Road Warrior

Mustang Monument's wild horses ready to welcome luxury travelers

A. Pawlowski NBC News contributor
Philanthropist Madeleine Pickens adopted 600 mustangs and purchased 900 square miles of land outside Wells, Nevada, as a sanctuary for the animals.
Source: Mustang Monument | Jo Danehy

Make your way to the sun-soaked, rugged corner of northeast Nevada and you can vacation among the fast and the beautiful in the state's newest tourist attraction.

Mustang Monument, an eco-resort where guests share the land with the legendary horses of the West, officially opens this month, the brainchild of Madeleine Pickens, the glamorous, 60-something philanthropist and former wife of energy tycoon T. Boone Pickens.

It's a labor of love years in the making.

In 2008, when the Bureau of Land Management announced it was considering euthanizing some of the wild horses held in federal pens, Pickens adopted 600 of the mustangs and purchased 900 square miles of land outside Wells, Nevada, as a sanctuary for the animals. She considers it one of the greatest and most massive animal rescues ever.

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"It's wonderful to see them out here in the open," Pickens told NBC News. "When some of them arrived here, they had babies by their sides. They've all grown up now and they're living healthy lives."

Next, she wanted to create a resort where guests could immerse themselves in the culture of the West—including Native American and cowboy experiences—and get closer to the wild horses in their natural habitat.

Guests at Mustang Monument can stay in Tepees or cottages.
Source: Mustang Monument | Michael Parteno

Some of the animals on the reserve have been tamed, so guests can brag about riding on a mustang. Other horses have more limited exposure to humans, but are still approachable. About 500 are fed each morning—a spectacle visitors can take a part in.

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"They're so wonderful—they wait at the gate," Pickens said. "If you had 500 dogs waiting for you, they'd all be barking, screaming and jumping up and down. But the horses are so patient."

Some 120 horses run wild in another part of the huge ranch and they're harder to spot, but when they suddenly come thundering by, "it's just beautiful," Pickens said.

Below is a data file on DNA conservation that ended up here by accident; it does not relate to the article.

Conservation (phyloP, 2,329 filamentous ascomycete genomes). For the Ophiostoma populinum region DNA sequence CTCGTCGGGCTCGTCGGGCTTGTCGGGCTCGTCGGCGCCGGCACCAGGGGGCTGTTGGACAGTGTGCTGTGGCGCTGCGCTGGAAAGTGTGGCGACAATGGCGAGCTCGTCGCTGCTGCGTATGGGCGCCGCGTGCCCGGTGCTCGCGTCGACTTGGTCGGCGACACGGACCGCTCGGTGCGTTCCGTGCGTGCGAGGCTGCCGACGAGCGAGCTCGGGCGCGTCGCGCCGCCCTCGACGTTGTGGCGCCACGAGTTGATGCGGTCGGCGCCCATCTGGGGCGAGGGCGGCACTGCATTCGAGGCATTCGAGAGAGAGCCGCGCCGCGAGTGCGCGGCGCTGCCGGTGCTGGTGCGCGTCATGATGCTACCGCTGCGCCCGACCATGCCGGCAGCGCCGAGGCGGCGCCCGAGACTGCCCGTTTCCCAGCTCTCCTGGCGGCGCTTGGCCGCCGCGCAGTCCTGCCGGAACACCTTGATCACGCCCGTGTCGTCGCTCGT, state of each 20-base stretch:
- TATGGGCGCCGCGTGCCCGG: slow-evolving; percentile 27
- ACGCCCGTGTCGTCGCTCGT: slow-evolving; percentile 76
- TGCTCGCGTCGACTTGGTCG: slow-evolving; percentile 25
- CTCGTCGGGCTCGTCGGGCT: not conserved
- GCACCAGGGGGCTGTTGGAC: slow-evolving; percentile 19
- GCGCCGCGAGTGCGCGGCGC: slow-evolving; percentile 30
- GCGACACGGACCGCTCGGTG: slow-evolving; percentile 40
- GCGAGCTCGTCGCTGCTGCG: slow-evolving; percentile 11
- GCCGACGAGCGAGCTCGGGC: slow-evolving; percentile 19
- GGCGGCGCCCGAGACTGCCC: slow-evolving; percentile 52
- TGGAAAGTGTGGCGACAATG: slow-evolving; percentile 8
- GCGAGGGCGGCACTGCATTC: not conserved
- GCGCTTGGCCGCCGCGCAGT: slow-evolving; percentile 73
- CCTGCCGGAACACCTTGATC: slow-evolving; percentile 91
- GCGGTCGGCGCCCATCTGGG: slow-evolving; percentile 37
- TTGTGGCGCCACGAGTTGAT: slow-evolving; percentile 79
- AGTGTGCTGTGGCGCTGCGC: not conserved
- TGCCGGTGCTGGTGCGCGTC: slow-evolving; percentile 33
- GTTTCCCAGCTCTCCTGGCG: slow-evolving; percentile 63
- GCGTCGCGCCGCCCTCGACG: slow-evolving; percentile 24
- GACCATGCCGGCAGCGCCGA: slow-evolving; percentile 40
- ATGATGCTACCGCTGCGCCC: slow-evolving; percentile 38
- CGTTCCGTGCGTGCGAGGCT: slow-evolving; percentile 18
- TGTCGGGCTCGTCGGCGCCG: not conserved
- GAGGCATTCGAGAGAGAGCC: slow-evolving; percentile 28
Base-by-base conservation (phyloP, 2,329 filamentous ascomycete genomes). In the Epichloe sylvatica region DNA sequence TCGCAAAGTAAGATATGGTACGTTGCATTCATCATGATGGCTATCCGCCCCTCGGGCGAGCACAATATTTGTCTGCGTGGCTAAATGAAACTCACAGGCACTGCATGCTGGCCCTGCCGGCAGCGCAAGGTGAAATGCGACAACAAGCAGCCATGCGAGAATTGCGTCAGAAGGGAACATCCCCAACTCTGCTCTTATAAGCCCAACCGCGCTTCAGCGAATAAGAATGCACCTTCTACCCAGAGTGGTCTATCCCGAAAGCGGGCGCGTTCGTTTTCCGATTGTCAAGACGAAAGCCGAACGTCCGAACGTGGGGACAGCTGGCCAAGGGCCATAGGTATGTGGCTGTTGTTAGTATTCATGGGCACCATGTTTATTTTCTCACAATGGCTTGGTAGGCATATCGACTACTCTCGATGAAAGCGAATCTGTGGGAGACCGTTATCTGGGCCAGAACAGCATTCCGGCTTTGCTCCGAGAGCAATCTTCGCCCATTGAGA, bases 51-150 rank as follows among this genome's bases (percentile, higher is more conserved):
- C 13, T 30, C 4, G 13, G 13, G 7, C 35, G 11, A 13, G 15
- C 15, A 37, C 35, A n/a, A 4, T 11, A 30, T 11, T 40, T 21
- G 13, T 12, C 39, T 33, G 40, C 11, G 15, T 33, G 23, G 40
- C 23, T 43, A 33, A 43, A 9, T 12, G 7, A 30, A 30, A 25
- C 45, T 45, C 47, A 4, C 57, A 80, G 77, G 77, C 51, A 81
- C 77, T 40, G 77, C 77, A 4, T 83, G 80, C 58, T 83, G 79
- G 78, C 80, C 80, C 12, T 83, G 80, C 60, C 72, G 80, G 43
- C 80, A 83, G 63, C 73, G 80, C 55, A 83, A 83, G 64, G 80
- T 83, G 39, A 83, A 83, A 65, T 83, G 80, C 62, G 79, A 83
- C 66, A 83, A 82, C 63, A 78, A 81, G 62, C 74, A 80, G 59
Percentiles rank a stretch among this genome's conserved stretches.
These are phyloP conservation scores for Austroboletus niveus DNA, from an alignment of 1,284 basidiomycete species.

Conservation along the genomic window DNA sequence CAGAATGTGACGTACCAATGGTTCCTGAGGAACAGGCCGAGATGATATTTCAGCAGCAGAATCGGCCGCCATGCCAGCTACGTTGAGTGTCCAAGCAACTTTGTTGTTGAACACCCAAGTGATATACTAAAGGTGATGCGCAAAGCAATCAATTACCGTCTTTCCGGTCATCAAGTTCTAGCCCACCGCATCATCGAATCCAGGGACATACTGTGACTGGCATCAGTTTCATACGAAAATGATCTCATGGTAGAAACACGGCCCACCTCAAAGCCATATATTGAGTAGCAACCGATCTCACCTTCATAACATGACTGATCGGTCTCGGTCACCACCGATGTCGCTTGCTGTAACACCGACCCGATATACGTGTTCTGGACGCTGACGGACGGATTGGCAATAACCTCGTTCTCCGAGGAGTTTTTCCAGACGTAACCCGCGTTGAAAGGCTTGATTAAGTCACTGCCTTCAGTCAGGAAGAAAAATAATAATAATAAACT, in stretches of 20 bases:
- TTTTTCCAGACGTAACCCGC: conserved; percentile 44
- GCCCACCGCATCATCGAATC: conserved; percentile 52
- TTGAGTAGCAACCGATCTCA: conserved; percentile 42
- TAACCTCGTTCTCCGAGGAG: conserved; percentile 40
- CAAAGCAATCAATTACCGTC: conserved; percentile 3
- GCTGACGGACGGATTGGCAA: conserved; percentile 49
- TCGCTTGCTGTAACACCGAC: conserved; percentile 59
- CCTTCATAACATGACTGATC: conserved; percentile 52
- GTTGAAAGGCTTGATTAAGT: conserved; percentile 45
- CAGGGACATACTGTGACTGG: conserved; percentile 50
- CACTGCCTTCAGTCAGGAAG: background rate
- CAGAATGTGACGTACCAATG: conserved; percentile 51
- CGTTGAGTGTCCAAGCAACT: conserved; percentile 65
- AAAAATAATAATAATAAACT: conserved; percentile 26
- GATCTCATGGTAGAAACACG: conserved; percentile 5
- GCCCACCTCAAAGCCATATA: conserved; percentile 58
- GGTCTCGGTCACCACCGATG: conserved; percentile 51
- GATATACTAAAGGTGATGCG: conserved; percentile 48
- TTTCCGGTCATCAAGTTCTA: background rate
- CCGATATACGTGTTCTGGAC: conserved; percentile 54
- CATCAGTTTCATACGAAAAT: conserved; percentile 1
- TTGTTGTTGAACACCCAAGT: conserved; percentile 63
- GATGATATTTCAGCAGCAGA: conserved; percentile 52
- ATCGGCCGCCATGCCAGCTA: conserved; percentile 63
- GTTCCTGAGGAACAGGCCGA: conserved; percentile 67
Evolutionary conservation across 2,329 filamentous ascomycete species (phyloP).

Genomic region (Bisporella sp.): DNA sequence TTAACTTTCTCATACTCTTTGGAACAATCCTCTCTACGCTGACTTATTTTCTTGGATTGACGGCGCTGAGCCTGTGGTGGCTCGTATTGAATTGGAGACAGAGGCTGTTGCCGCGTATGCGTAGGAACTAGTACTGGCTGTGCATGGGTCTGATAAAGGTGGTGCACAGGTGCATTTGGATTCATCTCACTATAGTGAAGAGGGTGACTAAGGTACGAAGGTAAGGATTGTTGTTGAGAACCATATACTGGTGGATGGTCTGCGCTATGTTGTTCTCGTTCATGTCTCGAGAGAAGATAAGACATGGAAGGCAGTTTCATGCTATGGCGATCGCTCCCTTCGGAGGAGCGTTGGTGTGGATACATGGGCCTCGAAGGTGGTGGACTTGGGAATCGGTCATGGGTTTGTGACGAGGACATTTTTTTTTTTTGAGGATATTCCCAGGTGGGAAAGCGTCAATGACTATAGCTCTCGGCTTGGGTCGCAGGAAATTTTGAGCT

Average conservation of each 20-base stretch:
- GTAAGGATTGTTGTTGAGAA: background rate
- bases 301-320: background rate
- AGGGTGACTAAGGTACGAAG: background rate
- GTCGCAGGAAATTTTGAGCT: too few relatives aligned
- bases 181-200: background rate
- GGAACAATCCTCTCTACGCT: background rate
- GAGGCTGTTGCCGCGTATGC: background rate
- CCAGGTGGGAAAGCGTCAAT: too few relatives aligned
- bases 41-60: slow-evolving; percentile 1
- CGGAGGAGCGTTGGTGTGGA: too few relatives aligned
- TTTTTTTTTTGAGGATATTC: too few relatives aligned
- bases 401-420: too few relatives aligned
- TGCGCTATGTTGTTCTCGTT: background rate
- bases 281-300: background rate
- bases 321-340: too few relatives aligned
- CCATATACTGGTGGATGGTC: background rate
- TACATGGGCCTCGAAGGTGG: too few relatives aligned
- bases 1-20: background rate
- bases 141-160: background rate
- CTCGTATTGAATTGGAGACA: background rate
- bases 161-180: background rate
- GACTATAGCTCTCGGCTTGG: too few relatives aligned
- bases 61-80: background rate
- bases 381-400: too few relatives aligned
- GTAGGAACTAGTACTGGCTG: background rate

Jeeps and Range Rovers take visitors all over the property as part of "wild mustang adventure safaris." There are also horse-drawn wagon trips, roping lessons, Native American beading and moccasin classes and hikes.

Madeleine Pickens shares a moment with a horse at Mustang Monument.
Source: Mustang Monument | Michael Parteno

Despite the rustic environment, the accommodations are posh and the prices reflect what the resort calls "a luxury camping experience." Guests can stay in one of 10 tipis—comfortably furnished, though they don't have electricity and the bathroom is outside—for $1,000 a night for double occupancy.

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Or you can rent one of 10 "safari cottages" for $1,500 a night. Both options include meals and come with 24-hour butler service.

"The price point is certainly not for the average family traveler, but I think that it opens up a whole new market to discover in Nevada," said Bethany Drysdale, a spokeswoman for Travel Nevada, the state's official tourism agency.

"There's a certain elite traveler who may have thought that the only luxury experience they can get was in Las Vegas."

The location, near the town of Elko—which Drysdale described as "the heart of cowboy country"—already draws visitors eager to witness the annual National Cowboy Poetry Gathering and explore nearby Lamoille Canyon in the Ruby Mountains.

Interest in Mustang Monument has come from all over the world, including China, Europe and Australia, Drysdale noted.

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Despite the steep prices, Pickens doesn't think her nonprofit organization, Saving America's Mustangs, will break even on the project for quite some time. Still, she calls it a dream come true.

"I got into this business to rescue animals and to share the American story," Pickens said. "I don't think I ever thought I was going to be a hotelier. But it's opened up a whole new world for me and I've enjoyed it."

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—By NBC News contributor A. Pawlowski